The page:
Why do so many artists and creators have such volatile personalities?
The question comes from the premise of a stereotype created throughout history. Aren't there volatile personalities in all professions? It may look like an art maker behaves bit edgier than others at times. The uncertainties of the process itself are enough to make one cranky. It is frustrating some times as the rules of the game changes on the go which leaves one in unknown territories. Its easier that if one can maintain the so called 'beginners mind'. But it is not easy for some. If one is mature enough to channelize this pressure into the power and the restlessness into the energy behind the work, then there is no reason to spin out. But it is easier said than done. Some artists are more patient with the frustrations along the way than others.
Do you consider yourself postmodern?
I am fascinated by postmodern thoughts of Joseph Beuys and works of artists like Marcel Duchamp, and other contemporaries. As I live now and here, historically everything of the present is applicable to me also. Ultimately these kinds of frames of references based on linear history and formal categorizations are limited and very relative.
The 'experience' of art is the key thing. If one does not connect, it's irrelevant whether it is ancient, modern, primitive or postmodern. The reality is that everyone is like an artist when one feels life with all its intensity, here and now.
How should a work of art be evaluated?
Evaluation is nothing but a point of view at the best.
I shall introduce some typical perspectives.
To a new viewer it may open up a totally different world.
A curator evaluates according to the relevance of the content and overall suitability of the work to the particular concept of a show.
A critic will be interested in its aesthetic value and historic placement.
A collector looks at it based on his or her acquired taste and interests.
A casual walk-in person may be just curious to see.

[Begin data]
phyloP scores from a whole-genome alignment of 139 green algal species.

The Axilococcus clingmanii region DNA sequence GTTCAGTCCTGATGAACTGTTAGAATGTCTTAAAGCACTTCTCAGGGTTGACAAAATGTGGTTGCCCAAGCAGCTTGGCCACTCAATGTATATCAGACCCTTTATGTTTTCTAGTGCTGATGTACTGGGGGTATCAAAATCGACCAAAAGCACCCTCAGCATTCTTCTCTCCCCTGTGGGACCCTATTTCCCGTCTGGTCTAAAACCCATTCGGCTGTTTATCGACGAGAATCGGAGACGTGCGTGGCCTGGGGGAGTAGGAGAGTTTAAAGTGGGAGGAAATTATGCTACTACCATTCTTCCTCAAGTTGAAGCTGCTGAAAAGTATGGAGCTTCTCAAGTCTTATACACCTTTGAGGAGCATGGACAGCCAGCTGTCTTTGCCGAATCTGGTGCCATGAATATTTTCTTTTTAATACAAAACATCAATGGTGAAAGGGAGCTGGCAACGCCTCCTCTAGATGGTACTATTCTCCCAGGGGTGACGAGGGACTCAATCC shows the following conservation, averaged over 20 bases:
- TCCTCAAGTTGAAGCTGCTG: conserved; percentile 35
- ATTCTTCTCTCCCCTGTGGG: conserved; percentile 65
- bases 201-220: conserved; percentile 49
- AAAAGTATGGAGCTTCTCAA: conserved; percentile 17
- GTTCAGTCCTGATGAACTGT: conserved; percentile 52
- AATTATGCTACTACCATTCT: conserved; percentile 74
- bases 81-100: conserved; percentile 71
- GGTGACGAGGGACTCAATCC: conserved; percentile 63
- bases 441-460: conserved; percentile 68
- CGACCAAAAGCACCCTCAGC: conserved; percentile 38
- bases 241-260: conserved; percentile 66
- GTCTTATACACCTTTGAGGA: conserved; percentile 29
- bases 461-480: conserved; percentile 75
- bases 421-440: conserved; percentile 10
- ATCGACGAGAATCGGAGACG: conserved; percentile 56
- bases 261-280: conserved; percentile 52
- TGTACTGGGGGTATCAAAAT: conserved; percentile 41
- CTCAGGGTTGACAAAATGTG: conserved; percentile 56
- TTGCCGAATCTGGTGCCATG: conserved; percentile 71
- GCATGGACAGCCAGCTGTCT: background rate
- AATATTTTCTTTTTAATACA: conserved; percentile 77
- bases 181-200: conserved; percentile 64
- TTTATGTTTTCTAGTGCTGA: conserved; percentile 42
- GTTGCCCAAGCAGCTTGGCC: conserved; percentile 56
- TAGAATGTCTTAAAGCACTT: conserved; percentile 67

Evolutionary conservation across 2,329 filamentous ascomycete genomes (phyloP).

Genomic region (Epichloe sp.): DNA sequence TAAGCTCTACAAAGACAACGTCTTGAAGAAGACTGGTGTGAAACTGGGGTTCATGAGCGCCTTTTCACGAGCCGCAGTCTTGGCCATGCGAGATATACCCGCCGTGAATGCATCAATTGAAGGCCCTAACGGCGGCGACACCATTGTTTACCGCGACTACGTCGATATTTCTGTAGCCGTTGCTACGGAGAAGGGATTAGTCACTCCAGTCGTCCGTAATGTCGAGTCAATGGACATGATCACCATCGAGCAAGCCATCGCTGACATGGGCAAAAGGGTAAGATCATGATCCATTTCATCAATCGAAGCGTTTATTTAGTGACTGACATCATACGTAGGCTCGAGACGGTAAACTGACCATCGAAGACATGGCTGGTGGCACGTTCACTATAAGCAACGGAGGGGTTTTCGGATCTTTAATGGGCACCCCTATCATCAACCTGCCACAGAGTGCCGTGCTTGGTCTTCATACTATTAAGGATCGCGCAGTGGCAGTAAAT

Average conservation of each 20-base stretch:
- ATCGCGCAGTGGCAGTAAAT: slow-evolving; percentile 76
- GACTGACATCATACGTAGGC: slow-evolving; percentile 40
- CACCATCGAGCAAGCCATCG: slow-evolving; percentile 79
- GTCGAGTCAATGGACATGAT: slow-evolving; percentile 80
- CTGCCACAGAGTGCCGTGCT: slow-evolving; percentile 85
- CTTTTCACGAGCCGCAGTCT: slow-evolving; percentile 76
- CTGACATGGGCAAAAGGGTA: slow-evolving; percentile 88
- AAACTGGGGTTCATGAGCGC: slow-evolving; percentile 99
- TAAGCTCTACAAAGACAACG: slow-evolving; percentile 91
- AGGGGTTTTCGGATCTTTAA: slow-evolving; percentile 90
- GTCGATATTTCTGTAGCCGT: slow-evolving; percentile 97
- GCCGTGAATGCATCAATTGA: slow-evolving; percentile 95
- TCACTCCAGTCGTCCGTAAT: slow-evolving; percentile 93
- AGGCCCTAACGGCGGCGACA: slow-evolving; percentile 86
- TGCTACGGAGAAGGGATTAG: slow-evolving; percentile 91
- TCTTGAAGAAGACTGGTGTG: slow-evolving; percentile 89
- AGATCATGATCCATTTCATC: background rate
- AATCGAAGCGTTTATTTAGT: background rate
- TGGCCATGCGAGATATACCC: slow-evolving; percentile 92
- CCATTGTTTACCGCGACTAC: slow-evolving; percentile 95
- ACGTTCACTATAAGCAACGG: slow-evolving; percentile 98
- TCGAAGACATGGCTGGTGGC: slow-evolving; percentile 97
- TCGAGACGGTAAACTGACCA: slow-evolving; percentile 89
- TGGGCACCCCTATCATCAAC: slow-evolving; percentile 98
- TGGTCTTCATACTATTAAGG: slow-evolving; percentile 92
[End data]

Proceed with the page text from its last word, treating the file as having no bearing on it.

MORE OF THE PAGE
A dealer looks at it as an economic investment.
An art student sees it as something to study about.
Artist's friends who grew up together and hung out for some period who have seen his process all along, usually get it in some depth.
One can add more view points like these.
But an art maker knows which of his works has hit the high note, by working experience.
Must an artist reinvent him/herself everyday?
The process of art making itself is that of reinventing oneself. There is a phase of internalization and experimentation. It needs some time and a path to follow for a body of work to emerge to convince oneself before anyone else. A planet needs a stable orbit before the evolution starts to occur.
Which artists do you admire and how do they influence your work?
I will have to come up with an endless list! Each master is a mystery to be explored over and over. Humanism, intellectual honesty and the trust in what one is doing, even when there are no support system in place, are some of the influential aspects I admire.
What do you think about public funding for the arts?
Not enough at all. Look at the funding for sports, technology or military, to compare a few.
Is art necessary?
If art was not needed, it would not have survived this long. Art is not just paint on canvas or sculpture in stone. It is there as an aesthetic value embedded in our fabric of life which may not be visible for many. Anything in life gets relevance when we assign certain value and quality to it. As the phenomena is always evolving into something else, humans have this urge to create something greater than our mundane existence.
If life is all about survival, then it will be run primarily by fear of extinction and eventually will be reduced into a bare minimum. That will be a world run by dry conformists doing pragmatic transactions without giving any space for imagination or any value for human freedom. We have numerous examples of such periods in history.
Does it pain you to let go of a piece you have sold?
It is not that difficult to part with them as I am always looking forward to new works. When someone likes my work, I am grateful when they collect them as I can be sure that the work will be cared and respected. But I have to admit that I do have attachment to some of my works in rare occasions.
How do you feel about the fact that the pieces exhibited in contemporary art museums are often of artists already deceased?
It usually takes some time for an artist to be widely recognized, if at all that happens during his lifetime. Artists, writers, musicians and other kindred spirits live through their works and memories for centuries whether they are in a museum or somewhere else. They conjure their presence back to us, through their published works. We still feel they are alive even when they're physically gone.
Do you personally collect any items?